The EU’s chief Brexit negotiator, Michel Barnier, has said that the UK ICO cannot remain in the European Data Protection Board, EDPB, after Brexit. Barnier also said that the UK would not be able to participate in the One Stop Shop.
He said: “Brexit is not, and never will be, in the interest of EU businesses. And it will especially run counter to the interests of our businesses if we abandon our decision-making autonomy. This autonomy allows us to set standards for the whole of the EU, but also to see these standards being replicated around the world.”
Making his case, Barnier posed several questions to his audience at the 28th Congress of the International Federation for European Law. Who would launch an infringement against the United Kingdom in the case of misapplication of the GDPR? Who would ensure that the UK would update its data legislation every time the EU updates the GDPR? How can we ensure the uniform interpretation of the rules on data protection on both sides of the Channel?
“The United Kingdom needs to face up to the reality of the European Union. It also needs to face up to the reality of Brexit,” he said.
“The UK must understand that the only possibility for the EU to protect personal data is through an adequacy decision.”
Earlier this month, Information Commissioner, Elizabeth Denham, gave evidence to Parliament’s Exiting the EU Committee. She said she would also favour a treaty or an agreement as opposed to an adequacy decision by the European Commission.
A treaty which is negotiated would be a better option for the UK than an adequacy decision, which is a one-sided review of the UK’s data privacy framework. A bespoke agreement or treaty is preferable, as that would provide mutual acknowledgement of data protection systems on both sides, she said.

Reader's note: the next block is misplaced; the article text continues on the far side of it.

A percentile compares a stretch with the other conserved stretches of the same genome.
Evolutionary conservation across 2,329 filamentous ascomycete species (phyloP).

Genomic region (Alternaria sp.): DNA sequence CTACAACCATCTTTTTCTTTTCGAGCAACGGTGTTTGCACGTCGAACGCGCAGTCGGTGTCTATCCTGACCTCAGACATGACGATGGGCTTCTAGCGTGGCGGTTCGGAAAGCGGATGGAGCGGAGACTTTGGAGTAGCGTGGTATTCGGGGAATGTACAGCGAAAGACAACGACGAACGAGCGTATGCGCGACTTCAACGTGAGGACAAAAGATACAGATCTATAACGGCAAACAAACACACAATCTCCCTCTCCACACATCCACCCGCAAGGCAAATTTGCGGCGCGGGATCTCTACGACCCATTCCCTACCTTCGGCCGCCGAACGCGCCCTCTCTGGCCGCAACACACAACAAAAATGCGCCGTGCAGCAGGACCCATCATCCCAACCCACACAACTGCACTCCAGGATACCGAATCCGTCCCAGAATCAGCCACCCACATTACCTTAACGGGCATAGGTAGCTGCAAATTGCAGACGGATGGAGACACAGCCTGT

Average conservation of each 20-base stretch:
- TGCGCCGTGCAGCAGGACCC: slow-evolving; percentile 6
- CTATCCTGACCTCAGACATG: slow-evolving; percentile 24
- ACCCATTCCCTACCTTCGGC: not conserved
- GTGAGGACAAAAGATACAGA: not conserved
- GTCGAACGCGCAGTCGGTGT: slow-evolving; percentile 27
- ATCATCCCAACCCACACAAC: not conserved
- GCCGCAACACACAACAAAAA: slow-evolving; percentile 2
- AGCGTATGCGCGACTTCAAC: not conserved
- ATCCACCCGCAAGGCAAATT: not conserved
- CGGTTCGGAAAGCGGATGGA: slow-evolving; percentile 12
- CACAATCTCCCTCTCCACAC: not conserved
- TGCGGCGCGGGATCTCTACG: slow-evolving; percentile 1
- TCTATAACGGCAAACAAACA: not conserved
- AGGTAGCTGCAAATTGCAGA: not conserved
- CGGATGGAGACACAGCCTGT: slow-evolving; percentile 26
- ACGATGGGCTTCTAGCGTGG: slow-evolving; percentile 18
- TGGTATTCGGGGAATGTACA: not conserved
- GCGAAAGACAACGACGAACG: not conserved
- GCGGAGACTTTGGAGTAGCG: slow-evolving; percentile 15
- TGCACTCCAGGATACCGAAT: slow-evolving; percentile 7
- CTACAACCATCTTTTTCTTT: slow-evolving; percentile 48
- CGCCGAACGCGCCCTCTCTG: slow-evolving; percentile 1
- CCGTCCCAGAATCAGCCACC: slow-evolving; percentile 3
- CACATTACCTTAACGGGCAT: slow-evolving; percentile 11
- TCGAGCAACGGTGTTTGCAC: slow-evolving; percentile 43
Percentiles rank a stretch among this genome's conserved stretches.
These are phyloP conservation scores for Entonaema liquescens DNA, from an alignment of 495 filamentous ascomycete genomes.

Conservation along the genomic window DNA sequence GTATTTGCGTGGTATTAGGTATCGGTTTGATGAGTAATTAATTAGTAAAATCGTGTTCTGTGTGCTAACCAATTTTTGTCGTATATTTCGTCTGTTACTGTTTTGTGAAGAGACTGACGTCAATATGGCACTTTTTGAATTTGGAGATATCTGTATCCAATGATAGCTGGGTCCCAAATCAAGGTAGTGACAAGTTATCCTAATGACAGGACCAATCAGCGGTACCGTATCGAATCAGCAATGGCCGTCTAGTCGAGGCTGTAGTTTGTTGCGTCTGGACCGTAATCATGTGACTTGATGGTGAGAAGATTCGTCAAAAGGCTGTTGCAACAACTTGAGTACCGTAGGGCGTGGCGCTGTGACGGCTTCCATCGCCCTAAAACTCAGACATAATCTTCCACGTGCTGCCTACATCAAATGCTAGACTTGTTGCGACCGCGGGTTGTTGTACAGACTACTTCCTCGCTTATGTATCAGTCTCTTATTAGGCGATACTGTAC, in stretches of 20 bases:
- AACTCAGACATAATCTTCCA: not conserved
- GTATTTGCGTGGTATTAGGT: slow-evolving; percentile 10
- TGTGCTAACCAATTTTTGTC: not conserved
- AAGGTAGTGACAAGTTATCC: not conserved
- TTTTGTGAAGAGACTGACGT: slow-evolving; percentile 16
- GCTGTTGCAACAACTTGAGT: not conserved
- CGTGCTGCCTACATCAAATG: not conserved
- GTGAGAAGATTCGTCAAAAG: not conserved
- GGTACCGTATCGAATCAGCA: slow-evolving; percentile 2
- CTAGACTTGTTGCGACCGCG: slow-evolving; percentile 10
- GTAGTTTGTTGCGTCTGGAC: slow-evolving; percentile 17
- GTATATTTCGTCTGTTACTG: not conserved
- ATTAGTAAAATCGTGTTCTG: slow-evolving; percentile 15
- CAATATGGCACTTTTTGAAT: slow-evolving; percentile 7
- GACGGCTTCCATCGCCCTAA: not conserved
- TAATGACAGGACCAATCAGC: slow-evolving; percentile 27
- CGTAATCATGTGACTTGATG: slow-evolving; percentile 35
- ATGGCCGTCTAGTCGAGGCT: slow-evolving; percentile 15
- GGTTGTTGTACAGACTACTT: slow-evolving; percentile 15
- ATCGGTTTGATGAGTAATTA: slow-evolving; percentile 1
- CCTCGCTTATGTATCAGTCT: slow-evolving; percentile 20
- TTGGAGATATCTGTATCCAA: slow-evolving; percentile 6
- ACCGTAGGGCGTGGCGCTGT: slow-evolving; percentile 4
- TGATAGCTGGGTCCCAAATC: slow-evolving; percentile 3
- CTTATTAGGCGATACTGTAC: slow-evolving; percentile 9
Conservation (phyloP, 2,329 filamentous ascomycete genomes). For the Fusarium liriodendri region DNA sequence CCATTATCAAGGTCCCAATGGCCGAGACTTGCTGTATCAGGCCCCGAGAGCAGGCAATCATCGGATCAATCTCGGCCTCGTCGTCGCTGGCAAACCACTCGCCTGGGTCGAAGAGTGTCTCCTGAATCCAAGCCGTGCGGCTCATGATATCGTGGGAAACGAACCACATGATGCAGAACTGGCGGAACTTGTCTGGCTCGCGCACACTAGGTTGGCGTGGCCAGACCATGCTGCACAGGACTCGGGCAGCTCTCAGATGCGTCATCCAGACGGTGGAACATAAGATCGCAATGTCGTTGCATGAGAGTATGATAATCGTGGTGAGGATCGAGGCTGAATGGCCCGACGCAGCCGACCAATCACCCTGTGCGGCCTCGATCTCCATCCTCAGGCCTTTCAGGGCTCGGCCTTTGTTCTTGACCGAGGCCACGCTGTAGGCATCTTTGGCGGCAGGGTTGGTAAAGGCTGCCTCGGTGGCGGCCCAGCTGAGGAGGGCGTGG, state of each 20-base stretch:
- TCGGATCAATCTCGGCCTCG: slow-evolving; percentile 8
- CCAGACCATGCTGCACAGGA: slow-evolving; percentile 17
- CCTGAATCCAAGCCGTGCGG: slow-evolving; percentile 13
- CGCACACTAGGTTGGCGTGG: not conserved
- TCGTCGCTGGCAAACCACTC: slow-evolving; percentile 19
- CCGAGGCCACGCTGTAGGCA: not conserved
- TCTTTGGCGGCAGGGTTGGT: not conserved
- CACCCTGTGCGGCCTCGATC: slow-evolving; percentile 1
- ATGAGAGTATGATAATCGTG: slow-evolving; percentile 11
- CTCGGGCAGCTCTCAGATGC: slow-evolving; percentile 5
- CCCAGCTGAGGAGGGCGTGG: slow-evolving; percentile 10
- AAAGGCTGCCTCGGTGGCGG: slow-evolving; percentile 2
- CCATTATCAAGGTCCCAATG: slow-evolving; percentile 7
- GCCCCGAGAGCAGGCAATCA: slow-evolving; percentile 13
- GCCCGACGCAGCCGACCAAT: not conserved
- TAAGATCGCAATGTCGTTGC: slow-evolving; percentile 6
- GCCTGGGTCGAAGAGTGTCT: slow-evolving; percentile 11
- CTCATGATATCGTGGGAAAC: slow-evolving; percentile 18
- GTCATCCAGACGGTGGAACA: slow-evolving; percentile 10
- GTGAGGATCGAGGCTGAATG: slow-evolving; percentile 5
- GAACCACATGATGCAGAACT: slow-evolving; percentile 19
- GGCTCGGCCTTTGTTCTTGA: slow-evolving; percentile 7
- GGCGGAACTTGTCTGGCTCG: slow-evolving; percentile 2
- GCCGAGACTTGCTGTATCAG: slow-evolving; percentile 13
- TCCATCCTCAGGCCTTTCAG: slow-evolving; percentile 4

In the new UK Data Protection Act 2018, exemptions for immigration data is a new element that is not included in the 1998 Act or the GDPR. This is an aspect that might raise questions should the UK apply for an adequacy decision for international data transfers.
Michel Barnier’s speech of 26 May.
Read more about these developments in PL&B UK Report.
The Privacy Laws & Business 31st Annual International Conference focuses on GDPR compliance.
Willem Debeuckelaere, Chair of Belgium’s Data Protection Commission, will speak as Vice-Chair, representing the European Data Protection Board, on its transition from the Art. 29 Data Protection Working Party.
Bruno Gencarelli, Head of International Data Transfer and protection Unit, European Commission, John Bowman, Senior Policy Manager, Promontory, Jade Nester, Senior Policy Manager at GSMA, Elisabeth Stafford, Head of EU Data Flows, EU and International Data Protection, DCMS, and David Smith, Special Advisor, Allen and Overy will speak in the EU adequacy session.